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India claims it can monitor BlackBerry e-mails without RIM’s help

A customer checks the features of a Blackberry handset at a mobile showroom in New Delhi August 30, 2010.

ADNAN ABIDI/REUTERS

India has found a way to monitor BlackBerry corporate e-mails without asking developer Research in Motion (RIM) to hand over encryption codes a report said Wednesday, which could help end a standoff with the Canadian company.

RIM and the Indian government are at loggerheads over access to BlackBerry's secure corporate e-mail service, with New Delhi fearing it could be utilized by extremists to plot attacks.

Multiple deadlines have been issued to the firm to comply with government requests for monitoring, but to no avail.

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RIM has claimed it is unable to hand over codes as the system is so secure that it does not have access.

But R. Chandrashekhar, the most senior civil servant in India's telecommunication ministry, was quoted by Dow Jones Newswires as saying the government now believes it can monitor BlackBerry e-mails without decrypting messages. He gave no further details, the news agency said.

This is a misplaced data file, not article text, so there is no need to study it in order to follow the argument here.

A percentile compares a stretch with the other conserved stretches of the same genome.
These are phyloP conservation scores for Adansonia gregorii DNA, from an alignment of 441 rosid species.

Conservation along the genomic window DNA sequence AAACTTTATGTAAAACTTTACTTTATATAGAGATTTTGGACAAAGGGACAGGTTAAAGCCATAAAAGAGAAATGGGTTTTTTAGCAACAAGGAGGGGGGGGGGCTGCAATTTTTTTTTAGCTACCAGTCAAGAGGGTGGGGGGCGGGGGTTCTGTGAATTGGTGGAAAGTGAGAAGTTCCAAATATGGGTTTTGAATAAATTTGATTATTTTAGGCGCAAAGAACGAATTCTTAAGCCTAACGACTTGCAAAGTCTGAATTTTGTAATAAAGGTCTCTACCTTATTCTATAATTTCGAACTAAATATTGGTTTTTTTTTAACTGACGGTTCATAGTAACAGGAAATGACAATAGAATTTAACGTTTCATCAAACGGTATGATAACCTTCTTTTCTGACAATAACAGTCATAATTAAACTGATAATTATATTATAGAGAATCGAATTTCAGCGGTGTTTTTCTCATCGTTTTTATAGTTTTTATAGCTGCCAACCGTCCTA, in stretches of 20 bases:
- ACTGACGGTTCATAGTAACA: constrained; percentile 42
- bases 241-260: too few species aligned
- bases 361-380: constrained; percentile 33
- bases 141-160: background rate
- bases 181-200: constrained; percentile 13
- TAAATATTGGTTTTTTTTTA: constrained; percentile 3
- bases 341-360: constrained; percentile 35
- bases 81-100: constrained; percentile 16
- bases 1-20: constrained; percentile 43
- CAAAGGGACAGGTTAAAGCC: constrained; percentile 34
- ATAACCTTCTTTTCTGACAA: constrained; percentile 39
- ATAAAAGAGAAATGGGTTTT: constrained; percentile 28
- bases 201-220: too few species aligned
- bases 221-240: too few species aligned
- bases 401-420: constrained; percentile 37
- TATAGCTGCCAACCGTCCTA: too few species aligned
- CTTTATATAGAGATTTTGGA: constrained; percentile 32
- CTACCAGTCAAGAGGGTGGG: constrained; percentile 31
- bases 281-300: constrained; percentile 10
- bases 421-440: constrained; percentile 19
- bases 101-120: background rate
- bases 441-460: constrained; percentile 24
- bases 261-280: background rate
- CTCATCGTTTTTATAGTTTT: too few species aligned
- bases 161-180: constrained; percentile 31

RIM has offered in the past to supply so-called "metadata" – information about an e-mail's sender, recipient and the device from which it was sent, that authorities could use to track down e-mails on companies' servers.

Some countries, including India and Indonesia, have in the past threatened to shut down the company's services because of the difficulties that law enforcement officials face in accessing e-mails of suspected criminals and terrorists.

There was no immediate comment available from the government on the report and RIM officials in India declined to comment.

But in a statement, Dow Jones quoted RIM as saying it "truly has no ability to provide its customers' encryption keys."

The statement added: "RIM maintains a consistent global standard for lawful access requirements that does not include special deals for specific countries."

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